Published May 10, 2013
Republican lawmakers blasted the Internal Revenue Service on Friday after a top IRS official apologized for "inappropriate" targeting by the agency of applications for tax-exempt status from conservative political groups.
In a practice that conservatives complained about during the 2012 election campaign, organizations that used the words "patriots" or "Tea Party" in their tax-exempt status filings were flagged by the IRS for further review.
Lois Lerner, director of the IRS tax-exempt office, said the practice "was absolutely incorrect and it was inappropriate."
Speaking at an American Bar Association conference in Washington, Lerner said, "We would like to apologize for that."
None of the groups that were given extra scrutiny have been rejected yet for tax-exempt status, she said.
Lerner said the screening process was "absolutely not" influenced by anyone in the Obama administration.
Senate Republican Leader Mitch McConnell immediately called for a White House review to assure that "thuggish practices" were not being used by the government against Americans.
House Oversight and Government Reform Committee Chairman Darrell Issa, who earlier called for the IRS inspector general to look into allegations, said his committee will "aggressively follow up ... and hold responsible officials accountable."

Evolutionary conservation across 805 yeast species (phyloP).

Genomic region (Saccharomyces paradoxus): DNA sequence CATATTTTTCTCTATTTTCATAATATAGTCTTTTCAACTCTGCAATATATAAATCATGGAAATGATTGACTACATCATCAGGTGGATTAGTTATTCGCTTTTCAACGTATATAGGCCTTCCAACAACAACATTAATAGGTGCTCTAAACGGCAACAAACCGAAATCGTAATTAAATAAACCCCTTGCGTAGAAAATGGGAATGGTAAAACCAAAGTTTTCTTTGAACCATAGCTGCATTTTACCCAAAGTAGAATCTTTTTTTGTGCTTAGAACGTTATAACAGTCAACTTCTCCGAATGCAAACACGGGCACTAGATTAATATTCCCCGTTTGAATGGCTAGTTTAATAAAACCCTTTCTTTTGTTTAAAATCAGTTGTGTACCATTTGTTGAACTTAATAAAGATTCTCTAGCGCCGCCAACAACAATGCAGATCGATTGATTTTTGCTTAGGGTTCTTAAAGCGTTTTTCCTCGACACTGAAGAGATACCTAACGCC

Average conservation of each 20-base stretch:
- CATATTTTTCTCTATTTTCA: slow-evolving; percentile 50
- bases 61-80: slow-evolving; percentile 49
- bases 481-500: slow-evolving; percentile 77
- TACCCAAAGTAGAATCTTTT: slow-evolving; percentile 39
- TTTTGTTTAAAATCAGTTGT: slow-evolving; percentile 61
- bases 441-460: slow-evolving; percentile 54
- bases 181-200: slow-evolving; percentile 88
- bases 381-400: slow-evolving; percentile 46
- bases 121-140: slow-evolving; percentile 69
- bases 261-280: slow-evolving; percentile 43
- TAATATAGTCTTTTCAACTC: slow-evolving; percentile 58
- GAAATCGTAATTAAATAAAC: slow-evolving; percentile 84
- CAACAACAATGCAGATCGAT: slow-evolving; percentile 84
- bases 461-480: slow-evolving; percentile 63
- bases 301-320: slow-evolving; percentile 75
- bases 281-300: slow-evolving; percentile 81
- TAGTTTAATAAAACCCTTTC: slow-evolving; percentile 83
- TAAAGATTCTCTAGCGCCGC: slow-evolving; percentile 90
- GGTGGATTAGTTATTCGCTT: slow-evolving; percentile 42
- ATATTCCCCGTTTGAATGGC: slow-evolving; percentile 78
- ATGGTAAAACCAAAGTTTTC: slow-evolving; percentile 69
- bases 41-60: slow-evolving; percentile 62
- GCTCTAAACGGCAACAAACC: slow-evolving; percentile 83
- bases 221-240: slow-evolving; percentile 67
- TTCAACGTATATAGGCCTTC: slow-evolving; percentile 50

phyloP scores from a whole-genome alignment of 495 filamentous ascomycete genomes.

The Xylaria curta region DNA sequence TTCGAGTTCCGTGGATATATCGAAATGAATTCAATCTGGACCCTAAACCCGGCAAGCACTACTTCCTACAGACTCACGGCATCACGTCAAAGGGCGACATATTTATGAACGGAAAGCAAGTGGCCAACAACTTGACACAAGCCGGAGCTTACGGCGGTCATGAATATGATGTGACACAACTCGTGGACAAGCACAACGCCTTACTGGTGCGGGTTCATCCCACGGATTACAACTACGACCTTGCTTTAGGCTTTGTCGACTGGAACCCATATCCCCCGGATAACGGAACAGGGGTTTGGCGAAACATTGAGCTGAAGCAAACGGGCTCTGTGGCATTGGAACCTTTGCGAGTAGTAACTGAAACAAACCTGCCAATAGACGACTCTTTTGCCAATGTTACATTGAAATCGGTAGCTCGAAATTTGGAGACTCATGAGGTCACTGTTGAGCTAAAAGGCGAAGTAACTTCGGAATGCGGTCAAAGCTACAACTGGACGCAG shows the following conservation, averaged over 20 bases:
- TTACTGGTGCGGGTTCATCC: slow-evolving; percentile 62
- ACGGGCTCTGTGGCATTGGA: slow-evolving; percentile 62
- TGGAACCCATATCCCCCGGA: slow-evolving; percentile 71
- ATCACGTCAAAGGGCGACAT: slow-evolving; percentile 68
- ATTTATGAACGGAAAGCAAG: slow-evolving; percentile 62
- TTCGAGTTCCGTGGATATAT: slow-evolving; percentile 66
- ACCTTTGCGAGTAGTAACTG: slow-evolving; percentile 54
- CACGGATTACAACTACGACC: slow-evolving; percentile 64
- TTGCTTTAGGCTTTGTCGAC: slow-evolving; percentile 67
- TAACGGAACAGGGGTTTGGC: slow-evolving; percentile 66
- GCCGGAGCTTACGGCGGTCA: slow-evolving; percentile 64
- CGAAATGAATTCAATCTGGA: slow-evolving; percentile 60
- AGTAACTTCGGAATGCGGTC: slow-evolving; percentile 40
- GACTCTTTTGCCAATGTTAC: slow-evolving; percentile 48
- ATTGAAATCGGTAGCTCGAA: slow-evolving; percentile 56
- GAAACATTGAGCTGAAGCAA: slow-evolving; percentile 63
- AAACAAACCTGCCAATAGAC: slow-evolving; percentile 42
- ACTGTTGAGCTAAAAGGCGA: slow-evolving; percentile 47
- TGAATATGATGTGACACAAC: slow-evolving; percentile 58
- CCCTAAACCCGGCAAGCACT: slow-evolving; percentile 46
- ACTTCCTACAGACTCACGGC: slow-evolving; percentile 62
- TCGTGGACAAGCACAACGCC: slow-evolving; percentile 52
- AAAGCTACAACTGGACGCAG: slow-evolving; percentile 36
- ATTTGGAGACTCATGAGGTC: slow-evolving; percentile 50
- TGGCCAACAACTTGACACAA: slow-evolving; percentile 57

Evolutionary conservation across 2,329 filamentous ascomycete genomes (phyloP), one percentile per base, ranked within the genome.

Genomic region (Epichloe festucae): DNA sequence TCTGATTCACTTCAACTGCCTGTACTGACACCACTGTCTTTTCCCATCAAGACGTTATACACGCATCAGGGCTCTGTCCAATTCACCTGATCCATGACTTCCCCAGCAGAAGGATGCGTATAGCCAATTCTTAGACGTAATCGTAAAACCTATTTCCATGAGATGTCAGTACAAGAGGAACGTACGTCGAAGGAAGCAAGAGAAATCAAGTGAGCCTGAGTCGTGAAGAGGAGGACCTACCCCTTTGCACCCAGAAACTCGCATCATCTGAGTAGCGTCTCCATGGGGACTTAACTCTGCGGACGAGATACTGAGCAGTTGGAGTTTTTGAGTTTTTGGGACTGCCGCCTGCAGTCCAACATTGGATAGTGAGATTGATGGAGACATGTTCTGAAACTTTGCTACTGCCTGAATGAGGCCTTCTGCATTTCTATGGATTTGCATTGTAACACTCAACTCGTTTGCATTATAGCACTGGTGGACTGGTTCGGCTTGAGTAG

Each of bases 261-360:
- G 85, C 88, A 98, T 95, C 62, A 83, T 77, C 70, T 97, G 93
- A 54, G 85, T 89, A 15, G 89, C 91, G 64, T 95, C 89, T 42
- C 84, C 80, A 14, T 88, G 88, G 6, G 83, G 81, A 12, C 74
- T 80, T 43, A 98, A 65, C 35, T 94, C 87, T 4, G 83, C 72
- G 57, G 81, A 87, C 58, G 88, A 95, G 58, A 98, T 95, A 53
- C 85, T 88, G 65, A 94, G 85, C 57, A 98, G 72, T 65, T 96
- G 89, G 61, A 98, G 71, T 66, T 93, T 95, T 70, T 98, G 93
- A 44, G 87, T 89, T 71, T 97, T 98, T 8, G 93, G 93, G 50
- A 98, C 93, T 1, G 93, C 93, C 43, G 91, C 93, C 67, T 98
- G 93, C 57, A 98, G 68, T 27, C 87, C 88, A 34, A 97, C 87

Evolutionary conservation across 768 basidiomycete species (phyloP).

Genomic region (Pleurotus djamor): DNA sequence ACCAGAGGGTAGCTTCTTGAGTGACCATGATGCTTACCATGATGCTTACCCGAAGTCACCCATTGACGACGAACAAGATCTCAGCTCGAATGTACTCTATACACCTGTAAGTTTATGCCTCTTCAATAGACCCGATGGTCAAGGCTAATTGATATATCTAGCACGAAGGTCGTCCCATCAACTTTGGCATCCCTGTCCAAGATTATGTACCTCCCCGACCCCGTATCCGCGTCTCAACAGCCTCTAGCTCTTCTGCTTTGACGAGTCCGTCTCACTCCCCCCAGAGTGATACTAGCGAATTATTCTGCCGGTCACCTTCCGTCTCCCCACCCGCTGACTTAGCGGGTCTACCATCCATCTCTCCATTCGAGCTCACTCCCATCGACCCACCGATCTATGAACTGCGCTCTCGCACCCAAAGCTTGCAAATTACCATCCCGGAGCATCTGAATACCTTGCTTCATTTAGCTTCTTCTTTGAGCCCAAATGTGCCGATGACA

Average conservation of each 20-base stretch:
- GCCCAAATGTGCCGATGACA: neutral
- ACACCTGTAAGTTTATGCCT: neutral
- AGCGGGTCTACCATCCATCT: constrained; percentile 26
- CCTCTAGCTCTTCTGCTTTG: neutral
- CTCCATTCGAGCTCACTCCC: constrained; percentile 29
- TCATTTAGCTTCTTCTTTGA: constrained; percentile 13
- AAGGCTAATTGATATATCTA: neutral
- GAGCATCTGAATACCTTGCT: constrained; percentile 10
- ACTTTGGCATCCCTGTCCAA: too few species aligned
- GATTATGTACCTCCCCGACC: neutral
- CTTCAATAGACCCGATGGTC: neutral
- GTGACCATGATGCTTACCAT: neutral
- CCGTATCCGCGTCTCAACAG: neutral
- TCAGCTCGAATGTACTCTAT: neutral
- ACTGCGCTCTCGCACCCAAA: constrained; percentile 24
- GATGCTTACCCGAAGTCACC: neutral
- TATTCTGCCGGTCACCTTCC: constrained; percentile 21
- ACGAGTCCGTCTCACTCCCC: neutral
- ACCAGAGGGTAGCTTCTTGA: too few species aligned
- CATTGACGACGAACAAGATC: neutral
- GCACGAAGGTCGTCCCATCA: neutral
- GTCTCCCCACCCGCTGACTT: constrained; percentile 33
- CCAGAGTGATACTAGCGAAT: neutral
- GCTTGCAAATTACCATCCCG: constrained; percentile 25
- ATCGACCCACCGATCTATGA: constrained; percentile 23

Republican Senator Rob Portman in a statement accused the IRS of "overt and excessive harassment of groups targeted for their political beliefs" and urged "additional safeguards ... to prevent this obtrusive behavior in the future."
Tax-exempt applications, for groups ranging from hospitals to labor unions, are routinely reviewed by IRS civil servants.
Known as 501(c)(4) groups after the section of the tax code that makes them tax-exempt, such organizations can collect money from anonymous donors and spend it on advertising. To stay tax-exempt, they cannot endorse a candidate or a political party.
The number of groups seeking 501(c)(4) status has jumped since the U.S. Supreme Court's 2010 "Citizens United" decision that lifted government limits on corporate spending in federal elections.
Such contributions became controversial during the 2012 election season, as groups favoring both major political parties financed negative ad campaigns to try to influence the race between Obama and Republican challenger Mitt Romney.
"I will be discussing this further with the head of the IRS and expect a full briefing and report as to how this happened," said Republican Senator Orrin Hatch in a statement.